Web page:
I nearly put Jeff Lemire’s graphic novel The Underwater Welder back before even giving the story a proper go. Why? Because the Introduction’s author likened the story to “the most spectacular episode of The Twilight Zone that was never produced.” That’s not what set me off; I actually love The Twilight Zone. What set me off was the author himself: Damon Lindelof. Otherwise known as “The Butcher of
GallitepStar Trek Movie Scripts.”
My honest initial reaction was, if Lindelof knows as much about The Twilight Zone as he does about Trek, then no thank you. However, I resisted the temptation to judge the book based solely on the questionable choice of Lindelof as the one responsible for introducing this novel. And I’m very glad that I did.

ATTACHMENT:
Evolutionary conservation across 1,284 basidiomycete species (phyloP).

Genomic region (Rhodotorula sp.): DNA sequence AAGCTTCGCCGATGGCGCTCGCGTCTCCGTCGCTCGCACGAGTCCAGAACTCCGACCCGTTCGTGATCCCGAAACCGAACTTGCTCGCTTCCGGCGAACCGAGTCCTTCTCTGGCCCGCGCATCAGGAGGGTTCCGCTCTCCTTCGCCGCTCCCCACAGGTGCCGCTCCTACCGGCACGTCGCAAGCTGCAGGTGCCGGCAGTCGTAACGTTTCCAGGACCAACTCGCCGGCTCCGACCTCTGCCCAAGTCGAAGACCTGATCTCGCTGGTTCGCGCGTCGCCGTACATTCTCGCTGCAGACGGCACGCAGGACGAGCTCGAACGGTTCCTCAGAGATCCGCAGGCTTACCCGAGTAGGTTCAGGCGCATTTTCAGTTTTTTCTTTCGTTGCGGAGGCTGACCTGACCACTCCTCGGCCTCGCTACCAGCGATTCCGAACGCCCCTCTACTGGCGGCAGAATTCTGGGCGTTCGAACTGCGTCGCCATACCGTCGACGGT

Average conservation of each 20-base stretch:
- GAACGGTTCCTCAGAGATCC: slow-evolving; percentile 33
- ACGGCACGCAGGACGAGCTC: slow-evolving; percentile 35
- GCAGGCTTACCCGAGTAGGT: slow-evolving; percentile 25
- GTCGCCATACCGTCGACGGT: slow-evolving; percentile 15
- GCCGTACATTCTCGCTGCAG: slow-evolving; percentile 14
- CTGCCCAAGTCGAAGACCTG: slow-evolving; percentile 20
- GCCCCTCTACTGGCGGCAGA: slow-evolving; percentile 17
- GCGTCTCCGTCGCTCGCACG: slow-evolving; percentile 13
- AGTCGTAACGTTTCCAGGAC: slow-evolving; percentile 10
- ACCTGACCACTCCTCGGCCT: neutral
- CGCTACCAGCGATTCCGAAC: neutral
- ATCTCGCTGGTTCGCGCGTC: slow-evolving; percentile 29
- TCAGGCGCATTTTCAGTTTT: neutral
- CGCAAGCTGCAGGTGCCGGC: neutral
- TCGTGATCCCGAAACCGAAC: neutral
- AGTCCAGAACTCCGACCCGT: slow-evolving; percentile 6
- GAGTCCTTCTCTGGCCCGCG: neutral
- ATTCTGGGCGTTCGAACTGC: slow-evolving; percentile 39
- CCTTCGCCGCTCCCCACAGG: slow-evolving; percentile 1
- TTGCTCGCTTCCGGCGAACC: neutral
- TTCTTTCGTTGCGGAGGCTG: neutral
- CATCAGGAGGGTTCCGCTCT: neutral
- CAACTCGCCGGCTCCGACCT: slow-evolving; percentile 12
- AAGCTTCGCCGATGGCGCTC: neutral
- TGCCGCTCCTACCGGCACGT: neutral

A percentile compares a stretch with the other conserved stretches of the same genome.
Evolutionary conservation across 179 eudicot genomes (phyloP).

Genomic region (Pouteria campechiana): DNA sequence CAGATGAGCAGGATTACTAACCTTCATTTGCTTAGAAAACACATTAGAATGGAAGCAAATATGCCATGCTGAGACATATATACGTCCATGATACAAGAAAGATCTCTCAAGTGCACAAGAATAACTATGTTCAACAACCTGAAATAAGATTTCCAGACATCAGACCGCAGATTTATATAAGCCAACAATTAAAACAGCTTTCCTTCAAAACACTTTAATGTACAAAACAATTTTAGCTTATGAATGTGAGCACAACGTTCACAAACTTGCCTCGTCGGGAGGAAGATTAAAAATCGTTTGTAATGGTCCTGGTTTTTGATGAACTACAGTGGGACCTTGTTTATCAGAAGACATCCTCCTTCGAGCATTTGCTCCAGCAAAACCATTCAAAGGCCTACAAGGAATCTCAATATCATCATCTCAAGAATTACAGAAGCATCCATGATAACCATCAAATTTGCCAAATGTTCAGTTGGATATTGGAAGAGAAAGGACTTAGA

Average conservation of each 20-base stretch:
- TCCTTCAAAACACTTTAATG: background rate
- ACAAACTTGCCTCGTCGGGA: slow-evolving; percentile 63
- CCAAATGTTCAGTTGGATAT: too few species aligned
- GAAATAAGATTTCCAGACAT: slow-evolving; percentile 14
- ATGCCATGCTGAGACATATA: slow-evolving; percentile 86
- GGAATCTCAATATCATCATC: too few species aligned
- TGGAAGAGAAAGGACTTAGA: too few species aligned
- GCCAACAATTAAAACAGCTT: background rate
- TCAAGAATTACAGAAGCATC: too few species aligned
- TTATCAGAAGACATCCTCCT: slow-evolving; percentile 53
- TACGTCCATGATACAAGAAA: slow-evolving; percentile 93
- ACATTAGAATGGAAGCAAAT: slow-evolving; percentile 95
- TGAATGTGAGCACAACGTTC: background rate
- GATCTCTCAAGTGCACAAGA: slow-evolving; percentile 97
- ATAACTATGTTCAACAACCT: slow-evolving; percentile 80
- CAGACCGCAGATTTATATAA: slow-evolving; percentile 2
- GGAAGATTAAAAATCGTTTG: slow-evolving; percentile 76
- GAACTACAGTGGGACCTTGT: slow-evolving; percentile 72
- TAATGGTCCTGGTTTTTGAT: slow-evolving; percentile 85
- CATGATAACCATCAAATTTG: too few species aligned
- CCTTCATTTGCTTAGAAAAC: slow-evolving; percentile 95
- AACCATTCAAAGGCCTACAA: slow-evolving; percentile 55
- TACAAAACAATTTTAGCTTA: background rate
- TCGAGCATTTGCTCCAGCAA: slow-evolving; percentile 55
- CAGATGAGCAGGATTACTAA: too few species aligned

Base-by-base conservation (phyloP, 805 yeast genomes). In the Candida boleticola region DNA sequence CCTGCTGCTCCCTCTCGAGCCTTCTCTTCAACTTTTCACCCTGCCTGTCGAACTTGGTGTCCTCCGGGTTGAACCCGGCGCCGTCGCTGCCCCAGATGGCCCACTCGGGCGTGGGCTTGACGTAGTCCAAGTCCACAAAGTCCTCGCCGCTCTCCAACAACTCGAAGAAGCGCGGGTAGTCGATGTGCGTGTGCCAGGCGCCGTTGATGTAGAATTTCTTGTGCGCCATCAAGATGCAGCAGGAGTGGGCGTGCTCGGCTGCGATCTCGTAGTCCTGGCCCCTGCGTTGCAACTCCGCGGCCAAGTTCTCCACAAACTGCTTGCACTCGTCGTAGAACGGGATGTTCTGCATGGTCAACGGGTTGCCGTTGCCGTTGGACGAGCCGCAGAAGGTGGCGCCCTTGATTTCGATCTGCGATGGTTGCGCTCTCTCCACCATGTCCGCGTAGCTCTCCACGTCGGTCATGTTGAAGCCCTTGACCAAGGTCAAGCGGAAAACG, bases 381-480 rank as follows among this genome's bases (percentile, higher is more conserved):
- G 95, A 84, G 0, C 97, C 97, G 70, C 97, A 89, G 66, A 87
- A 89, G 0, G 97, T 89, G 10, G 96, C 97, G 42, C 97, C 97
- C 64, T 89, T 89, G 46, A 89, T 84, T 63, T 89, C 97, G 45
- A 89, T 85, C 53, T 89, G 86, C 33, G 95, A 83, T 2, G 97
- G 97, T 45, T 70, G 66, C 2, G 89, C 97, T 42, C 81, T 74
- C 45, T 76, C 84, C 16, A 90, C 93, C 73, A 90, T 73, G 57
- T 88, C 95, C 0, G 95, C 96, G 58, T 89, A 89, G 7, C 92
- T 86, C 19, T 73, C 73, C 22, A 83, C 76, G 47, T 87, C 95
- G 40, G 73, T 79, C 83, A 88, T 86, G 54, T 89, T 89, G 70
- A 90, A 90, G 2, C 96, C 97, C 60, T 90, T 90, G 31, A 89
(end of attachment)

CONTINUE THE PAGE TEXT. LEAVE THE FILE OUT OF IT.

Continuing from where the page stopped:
Lemire’s story of Jack Joseph, he of the titular profession, is equal parts eerie, surreal, mysterious, and moving. Jack is facing the life change of a newborn son—something that he’s struggling to embrace and so he spends as much time as possible hiding in the dark depths of the ocean, as far from his life on land as he can get. There are reasons, of course, for this fear, and the joy of this novel is Lemire’s slow reveal of those reasons.
While not the greatest artist, Lemire proves himself to be an adept storyteller. He shifts Jack through memories and—seemingly—time itself, piecing together a tale of loss and renewal that could have suffocated under the reek of triteness in the wrong hands. However, Lemire infuses the story with enough creepiness and intrigue to keep it from teetering off into the abyss of schmaltz that could have awaited Jack and us.
Final Verdict: Lindelof aside, I greatly enjoyed this novel and definitely want to add this one to my collection at some point.